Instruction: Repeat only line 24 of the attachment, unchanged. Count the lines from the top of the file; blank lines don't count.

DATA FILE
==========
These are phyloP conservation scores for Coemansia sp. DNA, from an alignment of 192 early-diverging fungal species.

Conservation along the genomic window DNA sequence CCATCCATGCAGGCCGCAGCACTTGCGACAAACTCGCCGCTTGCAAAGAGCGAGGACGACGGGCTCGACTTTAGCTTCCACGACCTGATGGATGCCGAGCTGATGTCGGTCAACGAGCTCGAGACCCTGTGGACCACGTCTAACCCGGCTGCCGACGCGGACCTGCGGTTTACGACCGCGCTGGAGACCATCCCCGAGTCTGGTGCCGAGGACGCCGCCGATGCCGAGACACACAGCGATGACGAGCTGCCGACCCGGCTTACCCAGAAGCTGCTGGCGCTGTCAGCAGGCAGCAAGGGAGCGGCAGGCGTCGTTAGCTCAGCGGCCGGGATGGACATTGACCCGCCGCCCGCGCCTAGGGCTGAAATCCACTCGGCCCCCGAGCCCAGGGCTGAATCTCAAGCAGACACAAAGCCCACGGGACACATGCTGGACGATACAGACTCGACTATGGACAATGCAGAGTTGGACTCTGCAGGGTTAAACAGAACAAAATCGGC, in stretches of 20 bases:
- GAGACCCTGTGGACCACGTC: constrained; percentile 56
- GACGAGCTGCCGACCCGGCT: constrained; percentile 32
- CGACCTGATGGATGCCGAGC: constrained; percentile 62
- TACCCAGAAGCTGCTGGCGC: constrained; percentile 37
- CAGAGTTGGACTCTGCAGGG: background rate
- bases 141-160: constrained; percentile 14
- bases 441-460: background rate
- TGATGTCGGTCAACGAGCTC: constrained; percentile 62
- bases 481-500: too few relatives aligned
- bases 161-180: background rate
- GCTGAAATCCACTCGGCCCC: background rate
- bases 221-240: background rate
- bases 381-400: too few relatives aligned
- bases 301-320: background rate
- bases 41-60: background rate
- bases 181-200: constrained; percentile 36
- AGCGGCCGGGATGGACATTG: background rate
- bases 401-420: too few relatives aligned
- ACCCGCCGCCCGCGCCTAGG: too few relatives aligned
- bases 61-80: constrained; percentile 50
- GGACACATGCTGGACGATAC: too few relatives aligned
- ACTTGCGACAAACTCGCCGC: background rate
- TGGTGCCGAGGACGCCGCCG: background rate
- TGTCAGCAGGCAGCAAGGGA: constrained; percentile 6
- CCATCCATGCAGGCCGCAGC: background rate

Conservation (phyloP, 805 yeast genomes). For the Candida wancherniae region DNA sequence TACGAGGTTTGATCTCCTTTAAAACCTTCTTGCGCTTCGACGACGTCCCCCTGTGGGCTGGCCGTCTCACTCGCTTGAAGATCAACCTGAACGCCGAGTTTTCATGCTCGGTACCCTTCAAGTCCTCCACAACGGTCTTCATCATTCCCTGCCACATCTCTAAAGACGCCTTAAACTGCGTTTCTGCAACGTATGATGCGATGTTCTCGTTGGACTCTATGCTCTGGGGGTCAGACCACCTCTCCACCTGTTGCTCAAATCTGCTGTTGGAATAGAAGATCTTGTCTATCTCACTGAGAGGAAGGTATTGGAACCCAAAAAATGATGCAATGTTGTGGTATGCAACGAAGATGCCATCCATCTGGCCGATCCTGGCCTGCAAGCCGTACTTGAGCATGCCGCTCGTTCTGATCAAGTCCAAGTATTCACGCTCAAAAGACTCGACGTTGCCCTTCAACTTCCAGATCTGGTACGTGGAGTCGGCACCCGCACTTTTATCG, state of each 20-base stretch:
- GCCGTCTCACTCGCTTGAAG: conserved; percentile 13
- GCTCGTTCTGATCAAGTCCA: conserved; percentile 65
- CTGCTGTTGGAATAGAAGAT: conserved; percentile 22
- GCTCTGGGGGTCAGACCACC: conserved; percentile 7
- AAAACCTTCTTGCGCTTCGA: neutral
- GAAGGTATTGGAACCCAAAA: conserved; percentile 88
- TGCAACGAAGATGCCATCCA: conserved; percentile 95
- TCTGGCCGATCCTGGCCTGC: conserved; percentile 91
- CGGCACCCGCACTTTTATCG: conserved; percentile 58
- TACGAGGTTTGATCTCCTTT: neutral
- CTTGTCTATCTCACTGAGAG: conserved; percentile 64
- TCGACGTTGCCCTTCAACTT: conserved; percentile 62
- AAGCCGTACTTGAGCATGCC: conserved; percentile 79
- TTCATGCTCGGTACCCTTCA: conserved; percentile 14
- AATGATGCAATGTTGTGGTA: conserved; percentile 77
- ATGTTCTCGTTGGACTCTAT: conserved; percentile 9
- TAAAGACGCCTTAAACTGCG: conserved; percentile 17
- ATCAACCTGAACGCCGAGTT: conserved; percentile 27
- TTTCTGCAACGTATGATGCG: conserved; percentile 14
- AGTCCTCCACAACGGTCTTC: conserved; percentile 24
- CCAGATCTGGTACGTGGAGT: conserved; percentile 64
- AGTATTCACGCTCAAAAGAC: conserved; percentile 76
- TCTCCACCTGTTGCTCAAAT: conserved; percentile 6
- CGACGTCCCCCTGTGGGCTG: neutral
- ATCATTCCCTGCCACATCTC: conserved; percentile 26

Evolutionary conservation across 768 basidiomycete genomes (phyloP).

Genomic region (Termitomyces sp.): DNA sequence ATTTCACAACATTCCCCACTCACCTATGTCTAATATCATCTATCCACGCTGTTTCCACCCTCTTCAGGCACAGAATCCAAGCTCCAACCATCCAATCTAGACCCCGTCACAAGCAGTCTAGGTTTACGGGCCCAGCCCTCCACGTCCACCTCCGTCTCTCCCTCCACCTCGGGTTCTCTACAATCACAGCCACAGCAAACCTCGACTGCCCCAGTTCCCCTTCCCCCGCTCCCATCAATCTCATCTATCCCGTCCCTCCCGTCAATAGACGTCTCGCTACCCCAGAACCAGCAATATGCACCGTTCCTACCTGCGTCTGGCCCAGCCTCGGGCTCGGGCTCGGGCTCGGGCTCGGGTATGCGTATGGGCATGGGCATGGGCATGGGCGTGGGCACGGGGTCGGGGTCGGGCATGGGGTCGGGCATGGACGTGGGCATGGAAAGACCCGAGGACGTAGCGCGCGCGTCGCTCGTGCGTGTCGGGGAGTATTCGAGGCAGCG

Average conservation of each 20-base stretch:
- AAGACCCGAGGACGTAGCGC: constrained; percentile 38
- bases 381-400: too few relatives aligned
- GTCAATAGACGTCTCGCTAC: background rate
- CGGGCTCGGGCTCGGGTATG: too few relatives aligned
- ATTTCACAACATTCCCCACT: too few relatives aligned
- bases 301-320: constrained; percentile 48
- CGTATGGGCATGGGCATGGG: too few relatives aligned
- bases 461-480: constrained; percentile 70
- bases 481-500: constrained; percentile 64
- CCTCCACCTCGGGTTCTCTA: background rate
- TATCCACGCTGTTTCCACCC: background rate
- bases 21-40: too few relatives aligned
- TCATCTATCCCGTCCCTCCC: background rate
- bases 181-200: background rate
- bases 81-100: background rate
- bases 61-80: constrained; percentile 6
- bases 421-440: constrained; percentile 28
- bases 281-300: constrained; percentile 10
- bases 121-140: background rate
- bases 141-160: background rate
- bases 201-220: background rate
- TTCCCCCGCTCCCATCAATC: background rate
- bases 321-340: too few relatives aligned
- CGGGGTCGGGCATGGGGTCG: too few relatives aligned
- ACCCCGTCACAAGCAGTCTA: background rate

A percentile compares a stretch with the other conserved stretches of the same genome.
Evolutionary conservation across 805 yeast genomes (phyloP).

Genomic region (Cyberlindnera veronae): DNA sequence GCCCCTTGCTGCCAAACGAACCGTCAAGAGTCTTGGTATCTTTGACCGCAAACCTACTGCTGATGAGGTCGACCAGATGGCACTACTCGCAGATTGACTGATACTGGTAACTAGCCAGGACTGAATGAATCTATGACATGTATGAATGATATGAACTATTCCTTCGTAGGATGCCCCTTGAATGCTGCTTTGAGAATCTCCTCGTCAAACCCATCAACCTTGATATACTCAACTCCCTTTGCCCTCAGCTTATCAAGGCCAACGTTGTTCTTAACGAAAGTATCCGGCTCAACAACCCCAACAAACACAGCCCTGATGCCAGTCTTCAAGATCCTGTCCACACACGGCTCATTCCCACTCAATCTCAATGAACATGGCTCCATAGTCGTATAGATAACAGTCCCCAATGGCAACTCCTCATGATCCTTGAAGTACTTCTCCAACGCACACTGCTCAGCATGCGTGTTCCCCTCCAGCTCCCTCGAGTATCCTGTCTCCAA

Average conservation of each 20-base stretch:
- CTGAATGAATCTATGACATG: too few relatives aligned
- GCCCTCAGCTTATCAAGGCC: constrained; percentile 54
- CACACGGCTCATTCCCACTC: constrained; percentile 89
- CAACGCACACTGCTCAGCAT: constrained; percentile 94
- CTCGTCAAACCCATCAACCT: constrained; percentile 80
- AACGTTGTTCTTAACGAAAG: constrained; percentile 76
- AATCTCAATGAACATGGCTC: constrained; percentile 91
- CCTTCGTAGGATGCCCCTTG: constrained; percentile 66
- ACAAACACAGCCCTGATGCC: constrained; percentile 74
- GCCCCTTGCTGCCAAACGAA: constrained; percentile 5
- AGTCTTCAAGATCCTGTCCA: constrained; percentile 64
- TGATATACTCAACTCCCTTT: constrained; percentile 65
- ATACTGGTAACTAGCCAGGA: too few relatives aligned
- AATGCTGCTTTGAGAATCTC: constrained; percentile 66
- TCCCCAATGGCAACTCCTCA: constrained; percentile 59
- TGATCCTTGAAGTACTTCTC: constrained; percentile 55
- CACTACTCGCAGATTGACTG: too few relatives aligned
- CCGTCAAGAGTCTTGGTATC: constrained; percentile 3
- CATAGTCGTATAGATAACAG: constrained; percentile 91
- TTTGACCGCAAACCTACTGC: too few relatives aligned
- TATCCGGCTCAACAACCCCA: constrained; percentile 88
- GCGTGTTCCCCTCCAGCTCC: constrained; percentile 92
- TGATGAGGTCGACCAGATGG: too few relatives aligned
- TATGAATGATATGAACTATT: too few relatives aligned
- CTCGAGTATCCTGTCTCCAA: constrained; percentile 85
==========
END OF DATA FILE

- ACTTGCGACAAACTCGCCGC: background rate